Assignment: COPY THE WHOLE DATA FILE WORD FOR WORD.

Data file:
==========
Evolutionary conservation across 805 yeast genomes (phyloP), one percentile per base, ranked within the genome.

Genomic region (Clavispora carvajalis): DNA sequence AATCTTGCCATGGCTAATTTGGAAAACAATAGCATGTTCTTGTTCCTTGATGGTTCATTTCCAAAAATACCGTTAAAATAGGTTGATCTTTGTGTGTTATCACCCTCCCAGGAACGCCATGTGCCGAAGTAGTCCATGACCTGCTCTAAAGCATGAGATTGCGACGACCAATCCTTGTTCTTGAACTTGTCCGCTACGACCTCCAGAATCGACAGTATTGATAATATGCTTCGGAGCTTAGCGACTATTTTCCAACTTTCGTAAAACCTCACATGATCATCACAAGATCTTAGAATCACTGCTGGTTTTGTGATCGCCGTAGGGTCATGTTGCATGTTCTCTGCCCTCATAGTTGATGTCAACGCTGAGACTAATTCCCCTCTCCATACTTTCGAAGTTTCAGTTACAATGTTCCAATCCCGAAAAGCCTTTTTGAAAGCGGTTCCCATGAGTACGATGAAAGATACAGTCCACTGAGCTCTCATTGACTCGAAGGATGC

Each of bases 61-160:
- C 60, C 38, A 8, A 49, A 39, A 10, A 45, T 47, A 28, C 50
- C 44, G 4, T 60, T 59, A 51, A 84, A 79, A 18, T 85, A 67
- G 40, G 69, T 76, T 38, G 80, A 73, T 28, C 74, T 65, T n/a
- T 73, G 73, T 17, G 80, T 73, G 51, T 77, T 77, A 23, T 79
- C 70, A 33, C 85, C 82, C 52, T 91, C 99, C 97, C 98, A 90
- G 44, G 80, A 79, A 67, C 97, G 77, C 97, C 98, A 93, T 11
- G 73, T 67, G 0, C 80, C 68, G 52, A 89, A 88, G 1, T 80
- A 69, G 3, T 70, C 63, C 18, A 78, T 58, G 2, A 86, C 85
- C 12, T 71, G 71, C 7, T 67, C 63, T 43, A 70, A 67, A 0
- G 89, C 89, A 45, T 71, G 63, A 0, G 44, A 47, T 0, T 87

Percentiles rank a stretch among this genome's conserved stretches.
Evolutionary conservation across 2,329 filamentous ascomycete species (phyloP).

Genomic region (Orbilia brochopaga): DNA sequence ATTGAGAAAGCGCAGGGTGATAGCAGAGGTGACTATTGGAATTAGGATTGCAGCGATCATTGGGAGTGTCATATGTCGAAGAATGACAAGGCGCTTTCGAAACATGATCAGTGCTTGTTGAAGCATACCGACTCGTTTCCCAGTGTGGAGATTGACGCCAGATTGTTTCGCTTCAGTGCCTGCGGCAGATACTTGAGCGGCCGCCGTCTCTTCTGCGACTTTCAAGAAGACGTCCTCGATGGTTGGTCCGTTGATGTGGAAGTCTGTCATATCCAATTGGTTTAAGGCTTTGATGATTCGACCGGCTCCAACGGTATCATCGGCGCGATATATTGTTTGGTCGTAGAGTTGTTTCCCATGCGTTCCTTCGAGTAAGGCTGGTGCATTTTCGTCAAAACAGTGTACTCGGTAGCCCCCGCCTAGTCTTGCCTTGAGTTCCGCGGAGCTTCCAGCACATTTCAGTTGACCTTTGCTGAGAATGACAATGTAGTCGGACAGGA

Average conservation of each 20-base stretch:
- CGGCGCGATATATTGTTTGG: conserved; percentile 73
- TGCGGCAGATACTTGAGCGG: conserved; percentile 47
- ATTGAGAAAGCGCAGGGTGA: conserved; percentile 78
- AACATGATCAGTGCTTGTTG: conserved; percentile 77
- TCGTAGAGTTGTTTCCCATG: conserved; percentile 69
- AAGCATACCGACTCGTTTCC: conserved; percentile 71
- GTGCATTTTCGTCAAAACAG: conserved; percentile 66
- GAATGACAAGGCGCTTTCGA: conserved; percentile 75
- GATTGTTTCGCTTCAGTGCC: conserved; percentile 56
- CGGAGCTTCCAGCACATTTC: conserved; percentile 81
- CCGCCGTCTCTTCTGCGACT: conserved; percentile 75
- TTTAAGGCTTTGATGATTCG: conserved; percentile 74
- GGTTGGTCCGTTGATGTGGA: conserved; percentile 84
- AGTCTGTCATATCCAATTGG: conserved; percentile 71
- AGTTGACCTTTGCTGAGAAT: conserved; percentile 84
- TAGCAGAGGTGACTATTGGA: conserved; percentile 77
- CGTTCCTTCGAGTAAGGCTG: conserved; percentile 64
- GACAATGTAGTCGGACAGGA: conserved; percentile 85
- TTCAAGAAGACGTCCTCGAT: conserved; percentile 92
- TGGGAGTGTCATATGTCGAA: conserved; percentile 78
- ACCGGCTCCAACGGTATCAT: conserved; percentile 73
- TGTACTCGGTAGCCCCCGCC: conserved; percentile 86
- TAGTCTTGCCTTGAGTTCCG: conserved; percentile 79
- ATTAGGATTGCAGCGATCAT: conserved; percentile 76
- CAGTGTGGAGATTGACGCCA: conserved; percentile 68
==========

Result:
Evolutionary conservation across 805 yeast genomes (phyloP), one percentile per base, ranked within the genome.

Genomic region (Clavispora carvajalis): DNA sequence AATCTTGCCATGGCTAATTTGGAAAACAATAGCATGTTCTTGTTCCTTGATGGTTCATTTCCAAAAATACCGTTAAAATAGGTTGATCTTTGTGTGTTATCACCCTCCCAGGAACGCCATGTGCCGAAGTAGTCCATGACCTGCTCTAAAGCATGAGATTGCGACGACCAATCCTTGTTCTTGAACTTGTCCGCTACGACCTCCAGAATCGACAGTATTGATAATATGCTTCGGAGCTTAGCGACTATTTTCCAACTTTCGTAAAACCTCACATGATCATCACAAGATCTTAGAATCACTGCTGGTTTTGTGATCGCCGTAGGGTCATGTTGCATGTTCTCTGCCCTCATAGTTGATGTCAACGCTGAGACTAATTCCCCTCTCCATACTTTCGAAGTTTCAGTTACAATGTTCCAATCCCGAAAAGCCTTTTTGAAAGCGGTTCCCATGAGTACGATGAAAGATACAGTCCACTGAGCTCTCATTGACTCGAAGGATGC

Each of bases 61-160:
- C 60, C 38, A 8, A 49, A 39, A 10, A 45, T 47, A 28, C 50
- C 44, G 4, T 60, T 59, A 51, A 84, A 79, A 18, T 85, A 67
- G 40, G 69, T 76, T 38, G 80, A 73, T 28, C 74, T 65, T n/a
- T 73, G 73, T 17, G 80, T 73, G 51, T 77, T 77, A 23, T 79
- C 70, A 33, C 85, C 82, C 52, T 91, C 99, C 97, C 98, A 90
- G 44, G 80, A 79, A 67, C 97, G 77, C 97, C 98, A 93, T 11
- G 73, T 67, G 0, C 80, C 68, G 52, A 89, A 88, G 1, T 80
- A 69, G 3, T 70, C 63, C 18, A 78, T 58, G 2, A 86, C 85
- C 12, T 71, G 71, C 7, T 67, C 63, T 43, A 70, A 67, A 0
- G 89, C 89, A 45, T 71, G 63, A 0, G 44, A 47, T 0, T 87

Percentiles rank a stretch among this genome's conserved stretches.
Evolutionary conservation across 2,329 filamentous ascomycete species (phyloP).

Genomic region (Orbilia brochopaga): DNA sequence ATTGAGAAAGCGCAGGGTGATAGCAGAGGTGACTATTGGAATTAGGATTGCAGCGATCATTGGGAGTGTCATATGTCGAAGAATGACAAGGCGCTTTCGAAACATGATCAGTGCTTGTTGAAGCATACCGACTCGTTTCCCAGTGTGGAGATTGACGCCAGATTGTTTCGCTTCAGTGCCTGCGGCAGATACTTGAGCGGCCGCCGTCTCTTCTGCGACTTTCAAGAAGACGTCCTCGATGGTTGGTCCGTTGATGTGGAAGTCTGTCATATCCAATTGGTTTAAGGCTTTGATGATTCGACCGGCTCCAACGGTATCATCGGCGCGATATATTGTTTGGTCGTAGAGTTGTTTCCCATGCGTTCCTTCGAGTAAGGCTGGTGCATTTTCGTCAAAACAGTGTACTCGGTAGCCCCCGCCTAGTCTTGCCTTGAGTTCCGCGGAGCTTCCAGCACATTTCAGTTGACCTTTGCTGAGAATGACAATGTAGTCGGACAGGA

Average conservation of each 20-base stretch:
- CGGCGCGATATATTGTTTGG: conserved; percentile 73
- TGCGGCAGATACTTGAGCGG: conserved; percentile 47
- ATTGAGAAAGCGCAGGGTGA: conserved; percentile 78
- AACATGATCAGTGCTTGTTG: conserved; percentile 77
- TCGTAGAGTTGTTTCCCATG: conserved; percentile 69
- AAGCATACCGACTCGTTTCC: conserved; percentile 71
- GTGCATTTTCGTCAAAACAG: conserved; percentile 66
- GAATGACAAGGCGCTTTCGA: conserved; percentile 75
- GATTGTTTCGCTTCAGTGCC: conserved; percentile 56
- CGGAGCTTCCAGCACATTTC: conserved; percentile 81
- CCGCCGTCTCTTCTGCGACT: conserved; percentile 75
- TTTAAGGCTTTGATGATTCG: conserved; percentile 74
- GGTTGGTCCGTTGATGTGGA: conserved; percentile 84
- AGTCTGTCATATCCAATTGG: conserved; percentile 71
- AGTTGACCTTTGCTGAGAAT: conserved; percentile 84
- TAGCAGAGGTGACTATTGGA: conserved; percentile 77
- CGTTCCTTCGAGTAAGGCTG: conserved; percentile 64
- GACAATGTAGTCGGACAGGA: conserved; percentile 85
- TTCAAGAAGACGTCCTCGAT: conserved; percentile 92
- TGGGAGTGTCATATGTCGAA: conserved; percentile 78
- ACCGGCTCCAACGGTATCAT: conserved; percentile 73
- TGTACTCGGTAGCCCCCGCC: conserved; percentile 86
- TAGTCTTGCCTTGAGTTCCG: conserved; percentile 79
- ATTAGGATTGCAGCGATCAT: conserved; percentile 76
- CAGTGTGGAGATTGACGCCA: conserved; percentile 68